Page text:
Index[2]: Unexpected chip 16
=== SPRecovery_ESE81.sbf ===
00: RDL03 0x80500000-0x8054CFFF FE66 AP
01:  CG35 0xC0680000-0xC08E37FF ABCB AP
02:  CG47 0xC0A00000-0xC0D5C7FF 02C0 AP

Droid found.
 >> uploading RDL03
Uploading: 100% OK
 >> verifying ramloader
 -- OK
 >> executing ramloader
 >> waiting for phone: Droid found.
 >> sending erase
 >> uploading CG35
Uploading: 100% OK
 >> uploading CG47
Uploading: 100% OK
 >> verifying CG35
 -- OK
 >> verifying CG47
 -- OK
 >> rebooting
[email protected]:/tmp#

Note above where waiting for phone: is shown is where the USB button turned gray. When I clicked the USB button is where Droid found. appeared and the rest of the output followed.

android

r cannot be resolved

In the Google group Android Beginners I frequently see messages that ask what the error "r cannot be resolved" means in Eclipse.

Eclipse generates the file R.java for you using the aapt tool (Official Guide to the Android Asset Packaging Tool). R.java contains a mapping to all the resources your application will use. Note that you should have the Build Automatically option under the Project menu checked on.

If this happens to you, make sure the files under res/ are valid (make sure they are not marked invalid in Eclipse). Since aapt generates R.java from the files in res/ if those files are mucked aapt can’t work.

An example of an aapt generated R.java file:

  /* AUTO-GENERATED FILE.  DO NOT MODIFY.
   *
   * This class was automatically generated by the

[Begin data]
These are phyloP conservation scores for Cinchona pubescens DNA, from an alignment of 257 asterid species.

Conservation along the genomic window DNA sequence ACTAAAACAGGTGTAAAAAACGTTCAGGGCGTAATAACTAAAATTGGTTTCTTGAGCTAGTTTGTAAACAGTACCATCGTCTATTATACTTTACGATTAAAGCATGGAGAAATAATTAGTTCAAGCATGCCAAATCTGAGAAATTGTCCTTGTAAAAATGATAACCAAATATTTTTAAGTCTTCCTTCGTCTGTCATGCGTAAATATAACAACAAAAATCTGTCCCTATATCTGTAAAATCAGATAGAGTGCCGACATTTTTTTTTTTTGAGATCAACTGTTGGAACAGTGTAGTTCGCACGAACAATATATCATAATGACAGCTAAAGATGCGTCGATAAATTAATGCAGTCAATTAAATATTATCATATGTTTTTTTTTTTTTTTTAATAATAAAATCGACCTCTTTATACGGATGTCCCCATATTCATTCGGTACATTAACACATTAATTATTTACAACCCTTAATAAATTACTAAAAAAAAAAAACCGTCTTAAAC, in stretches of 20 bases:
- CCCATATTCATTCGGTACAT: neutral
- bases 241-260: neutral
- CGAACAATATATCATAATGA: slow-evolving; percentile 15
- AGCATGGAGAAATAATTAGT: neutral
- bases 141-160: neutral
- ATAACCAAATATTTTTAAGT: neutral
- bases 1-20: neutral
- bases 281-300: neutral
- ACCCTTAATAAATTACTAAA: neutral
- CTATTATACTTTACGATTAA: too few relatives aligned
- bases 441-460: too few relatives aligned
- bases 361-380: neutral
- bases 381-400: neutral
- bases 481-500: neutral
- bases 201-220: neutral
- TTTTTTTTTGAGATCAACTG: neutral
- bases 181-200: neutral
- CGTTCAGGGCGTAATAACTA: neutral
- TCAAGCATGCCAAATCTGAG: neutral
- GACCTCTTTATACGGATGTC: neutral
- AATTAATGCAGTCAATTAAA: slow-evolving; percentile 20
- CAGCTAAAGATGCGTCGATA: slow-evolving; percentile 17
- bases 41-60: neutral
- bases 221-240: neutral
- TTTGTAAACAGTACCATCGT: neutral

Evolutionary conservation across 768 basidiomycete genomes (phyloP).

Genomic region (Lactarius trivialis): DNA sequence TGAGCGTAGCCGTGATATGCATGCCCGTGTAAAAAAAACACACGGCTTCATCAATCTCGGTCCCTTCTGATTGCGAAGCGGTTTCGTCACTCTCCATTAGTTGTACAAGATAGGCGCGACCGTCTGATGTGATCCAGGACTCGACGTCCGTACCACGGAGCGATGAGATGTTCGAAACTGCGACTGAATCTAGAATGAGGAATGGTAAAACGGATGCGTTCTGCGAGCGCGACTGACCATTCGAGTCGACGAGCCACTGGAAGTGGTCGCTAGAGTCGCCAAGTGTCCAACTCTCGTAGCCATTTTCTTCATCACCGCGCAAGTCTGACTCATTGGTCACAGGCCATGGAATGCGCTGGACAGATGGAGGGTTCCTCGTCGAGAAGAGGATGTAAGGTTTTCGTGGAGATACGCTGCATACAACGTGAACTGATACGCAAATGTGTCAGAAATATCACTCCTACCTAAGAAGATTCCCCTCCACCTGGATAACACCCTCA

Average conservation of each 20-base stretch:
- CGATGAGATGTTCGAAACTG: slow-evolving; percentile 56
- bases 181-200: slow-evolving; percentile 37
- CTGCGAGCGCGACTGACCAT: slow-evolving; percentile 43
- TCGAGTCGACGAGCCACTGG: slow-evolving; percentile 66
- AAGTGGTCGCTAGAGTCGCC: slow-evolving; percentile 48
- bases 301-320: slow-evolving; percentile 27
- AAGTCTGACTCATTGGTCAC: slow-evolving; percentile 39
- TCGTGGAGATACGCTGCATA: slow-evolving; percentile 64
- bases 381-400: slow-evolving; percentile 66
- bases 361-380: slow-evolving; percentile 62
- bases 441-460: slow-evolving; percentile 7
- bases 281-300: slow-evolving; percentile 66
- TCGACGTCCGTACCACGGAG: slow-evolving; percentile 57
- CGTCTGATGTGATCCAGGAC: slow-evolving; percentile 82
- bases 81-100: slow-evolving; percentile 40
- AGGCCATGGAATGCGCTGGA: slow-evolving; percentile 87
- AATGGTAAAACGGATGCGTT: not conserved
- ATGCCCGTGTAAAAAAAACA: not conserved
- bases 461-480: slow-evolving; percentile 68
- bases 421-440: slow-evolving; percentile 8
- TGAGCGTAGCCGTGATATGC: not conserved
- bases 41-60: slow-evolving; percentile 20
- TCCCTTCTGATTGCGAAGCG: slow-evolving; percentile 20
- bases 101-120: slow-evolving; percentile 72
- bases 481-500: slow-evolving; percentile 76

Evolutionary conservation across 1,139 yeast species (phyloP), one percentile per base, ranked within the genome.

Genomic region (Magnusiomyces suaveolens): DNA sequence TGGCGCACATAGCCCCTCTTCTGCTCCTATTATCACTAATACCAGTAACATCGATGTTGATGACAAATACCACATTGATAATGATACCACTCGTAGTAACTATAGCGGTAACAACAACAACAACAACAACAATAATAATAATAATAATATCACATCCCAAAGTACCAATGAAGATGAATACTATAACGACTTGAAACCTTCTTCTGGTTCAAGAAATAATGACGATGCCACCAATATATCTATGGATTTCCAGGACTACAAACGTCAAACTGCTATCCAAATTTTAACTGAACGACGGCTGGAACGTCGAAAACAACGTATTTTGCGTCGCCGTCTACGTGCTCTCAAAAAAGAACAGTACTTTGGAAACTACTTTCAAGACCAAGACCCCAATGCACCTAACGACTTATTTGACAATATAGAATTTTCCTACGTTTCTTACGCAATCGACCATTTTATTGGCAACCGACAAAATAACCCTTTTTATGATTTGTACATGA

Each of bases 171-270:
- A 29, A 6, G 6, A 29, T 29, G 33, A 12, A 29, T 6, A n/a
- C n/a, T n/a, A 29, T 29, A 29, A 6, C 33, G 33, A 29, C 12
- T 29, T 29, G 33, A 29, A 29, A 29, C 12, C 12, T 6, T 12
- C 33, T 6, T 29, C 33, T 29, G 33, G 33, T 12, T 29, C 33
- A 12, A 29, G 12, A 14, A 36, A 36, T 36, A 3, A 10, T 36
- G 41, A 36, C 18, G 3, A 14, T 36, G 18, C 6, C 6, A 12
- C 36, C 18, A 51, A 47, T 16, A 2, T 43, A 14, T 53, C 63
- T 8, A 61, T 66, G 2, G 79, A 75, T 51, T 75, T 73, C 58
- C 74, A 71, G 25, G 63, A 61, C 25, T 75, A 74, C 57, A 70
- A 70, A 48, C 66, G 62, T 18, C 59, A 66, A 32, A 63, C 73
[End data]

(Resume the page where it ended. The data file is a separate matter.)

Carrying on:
* aapt tool from the resource data it found.  It
   * should not be modified by hand.
   */

  package com.likethecolor.android.helloandroid;

  public final class R {
      public static final class attr {
      }
      public static final class drawable {
          public static final int icon=0x7f020000;
      }
      public static final class layout {
          public static final int main=0x7f030000;
      }
      public static final class string {
          public static final int app_name=0x7f040001;
          public static final int hello=0x7f040000;
      }
  }

While I use Eclipse for my Android development it is always good to know how things work behind the scenes. I’ve tried to find a more detailed description of how aapt creates R.java but can find nothing more than a vague description:

From: http://developer.android.com/guide/tutorials/notepad/notepad-ex1.html

The folders under res/ in the Eclipse project are for resources. There is a specific structure to the folders and files under res/. Resources defined in these folders and files will have corresponding entries in the R.class allowing them to be easily accessed and used from your application. The R.class is automatically generated using the contents of the res/ folder by the eclipse plugin (or by aapt if you use the command line tools). Furthermore, they will be bundled and deployed for you as part of the application.

This is how one might run aapt from command line (note that this command must be run from the top level of your project):

  aapt package -m -J src -M AndroidManifest.xml -S res -I /platforms/android-2.0/android.jar

While doing a clean project and build project has always worked for me, this site suggested clicking on "Fix Project Properties" which appears under "Android Tools" when right/ctrl-clicking on the project in the package explorer.

Another possibility is that when creating a new source file your IDE (e.g., eclipse) may have added

  import android.R;

That may be fine if you actually have a package called android in which there is a class R but that’s probably not the case. Removing that import would solve the problem.

%d bloggers like this: